I write sweet Alaskan historicals. I’m working on a Gold Rush series; my last manuscript was set in 1898 Skagway, and the current one is set in 1900 Nome. For me, the most fun is creating the setting and characters. To create that world, I start with a lot of research on the place and time period. I love reading books on the topic, and digging around the internet to find interesting things my characters would be doing back then. (If you’d like to see a list of books on Alaskan Gold Rush history, see my Schoolmarm’s Library at my web site, www.lynnlovegreen.com.) I’ve even been lucky enough to go to the places I’ve written about and do some research there. I went to Nome this summer and learned a great deal from some very generous people in town.
The hard part is deciding when I’ve done enough research and need to do some writing. Sometimes I’d like to go on and on, finding out more obscure facts and figures that might be helpful for my book. But at some point I have to admit I have a good sense of the time period and place and I’m ready to move on to the actual writing. Now the real work begins.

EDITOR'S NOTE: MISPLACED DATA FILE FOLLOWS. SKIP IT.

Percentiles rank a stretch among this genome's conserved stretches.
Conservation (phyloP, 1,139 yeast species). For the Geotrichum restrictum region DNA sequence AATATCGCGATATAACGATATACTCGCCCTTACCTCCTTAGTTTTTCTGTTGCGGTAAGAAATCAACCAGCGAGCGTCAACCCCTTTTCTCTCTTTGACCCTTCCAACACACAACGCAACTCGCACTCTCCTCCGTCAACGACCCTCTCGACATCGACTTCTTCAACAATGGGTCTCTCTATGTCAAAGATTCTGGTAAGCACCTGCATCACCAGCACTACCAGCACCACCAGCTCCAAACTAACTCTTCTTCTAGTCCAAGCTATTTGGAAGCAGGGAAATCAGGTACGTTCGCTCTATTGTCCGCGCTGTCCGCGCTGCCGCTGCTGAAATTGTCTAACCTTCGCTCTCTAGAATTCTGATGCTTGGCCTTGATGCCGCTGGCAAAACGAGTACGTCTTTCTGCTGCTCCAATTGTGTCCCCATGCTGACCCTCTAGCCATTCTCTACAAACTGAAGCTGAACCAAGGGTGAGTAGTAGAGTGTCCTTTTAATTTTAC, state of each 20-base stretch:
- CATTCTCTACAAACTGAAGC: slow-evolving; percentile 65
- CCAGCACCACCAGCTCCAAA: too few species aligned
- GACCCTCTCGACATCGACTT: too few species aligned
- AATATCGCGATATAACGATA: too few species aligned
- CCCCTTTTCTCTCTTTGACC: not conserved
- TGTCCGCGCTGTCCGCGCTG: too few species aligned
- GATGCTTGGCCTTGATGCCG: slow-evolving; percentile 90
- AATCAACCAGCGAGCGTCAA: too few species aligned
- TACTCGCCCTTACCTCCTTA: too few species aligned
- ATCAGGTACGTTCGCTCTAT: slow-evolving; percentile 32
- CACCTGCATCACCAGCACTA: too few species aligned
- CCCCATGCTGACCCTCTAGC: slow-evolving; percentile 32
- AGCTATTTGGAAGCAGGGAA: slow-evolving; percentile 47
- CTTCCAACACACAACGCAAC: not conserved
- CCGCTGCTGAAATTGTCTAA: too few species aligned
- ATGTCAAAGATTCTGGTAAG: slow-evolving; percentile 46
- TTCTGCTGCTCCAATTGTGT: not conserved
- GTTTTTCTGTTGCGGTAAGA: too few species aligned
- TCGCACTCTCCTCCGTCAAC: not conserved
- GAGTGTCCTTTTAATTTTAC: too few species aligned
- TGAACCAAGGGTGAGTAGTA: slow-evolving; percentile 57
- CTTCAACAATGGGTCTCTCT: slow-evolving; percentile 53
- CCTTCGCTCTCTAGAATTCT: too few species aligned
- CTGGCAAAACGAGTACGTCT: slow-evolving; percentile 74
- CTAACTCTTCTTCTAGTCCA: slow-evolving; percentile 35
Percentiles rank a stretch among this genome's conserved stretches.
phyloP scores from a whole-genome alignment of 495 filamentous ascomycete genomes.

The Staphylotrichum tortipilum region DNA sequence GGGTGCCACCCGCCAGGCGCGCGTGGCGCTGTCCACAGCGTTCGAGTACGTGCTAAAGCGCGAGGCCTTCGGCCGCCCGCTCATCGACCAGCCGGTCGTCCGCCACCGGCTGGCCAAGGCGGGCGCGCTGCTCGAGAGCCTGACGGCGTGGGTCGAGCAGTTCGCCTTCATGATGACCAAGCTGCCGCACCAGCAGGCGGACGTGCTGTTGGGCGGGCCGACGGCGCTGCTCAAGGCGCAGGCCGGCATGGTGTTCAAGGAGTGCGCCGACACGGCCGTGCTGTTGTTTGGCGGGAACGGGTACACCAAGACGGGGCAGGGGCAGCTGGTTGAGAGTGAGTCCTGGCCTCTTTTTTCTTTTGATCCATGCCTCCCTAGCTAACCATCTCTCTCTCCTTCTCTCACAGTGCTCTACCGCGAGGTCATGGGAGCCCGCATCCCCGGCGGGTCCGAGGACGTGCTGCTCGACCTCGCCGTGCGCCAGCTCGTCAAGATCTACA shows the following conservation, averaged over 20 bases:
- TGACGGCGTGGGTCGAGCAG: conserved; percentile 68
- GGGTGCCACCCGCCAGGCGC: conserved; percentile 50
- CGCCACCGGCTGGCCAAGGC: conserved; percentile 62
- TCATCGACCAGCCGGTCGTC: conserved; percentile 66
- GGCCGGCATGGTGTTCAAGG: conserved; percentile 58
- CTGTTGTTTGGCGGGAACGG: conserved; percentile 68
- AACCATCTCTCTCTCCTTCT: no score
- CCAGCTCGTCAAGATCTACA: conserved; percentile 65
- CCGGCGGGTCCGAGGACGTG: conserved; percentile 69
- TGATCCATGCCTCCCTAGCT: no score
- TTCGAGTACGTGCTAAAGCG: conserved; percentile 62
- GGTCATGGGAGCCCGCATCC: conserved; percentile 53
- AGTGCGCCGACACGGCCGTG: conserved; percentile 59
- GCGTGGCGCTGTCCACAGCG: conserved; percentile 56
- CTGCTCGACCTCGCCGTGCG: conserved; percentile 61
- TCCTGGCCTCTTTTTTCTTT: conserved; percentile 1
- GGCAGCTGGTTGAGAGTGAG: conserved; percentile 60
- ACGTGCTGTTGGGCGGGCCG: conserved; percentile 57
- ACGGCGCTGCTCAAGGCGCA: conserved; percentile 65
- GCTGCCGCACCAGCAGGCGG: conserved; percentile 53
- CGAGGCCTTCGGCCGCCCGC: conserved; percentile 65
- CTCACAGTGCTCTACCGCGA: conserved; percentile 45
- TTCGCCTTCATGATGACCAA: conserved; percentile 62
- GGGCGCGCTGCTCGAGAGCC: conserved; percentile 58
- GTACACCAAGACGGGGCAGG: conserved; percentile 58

When I am writing, I am conscious of all the fun things I know about that setting and want to cram them all into the book. But as Jackie Ivie says in her online class on historical romance, “DO make the story a romance - above all. The emotion is what counts, not how vast your knowledge of the era, nor how spectacularly you form words for the description.” So I have to add little tidbits at a time, and try not to shortchange the characters or the plot just because I know some cool stuff about Nome in 1900. If it’s cool and useful for the story, it’ll find its way in. If not, I’ll have to keep it in my notes and see if it finds a home elsewhere. Sigh.
But along the way, I learn about interesting things and people, fall in love with a setting and its characters, and get to live life in their world for a little while. That’s why I write historicals. It’s the journey.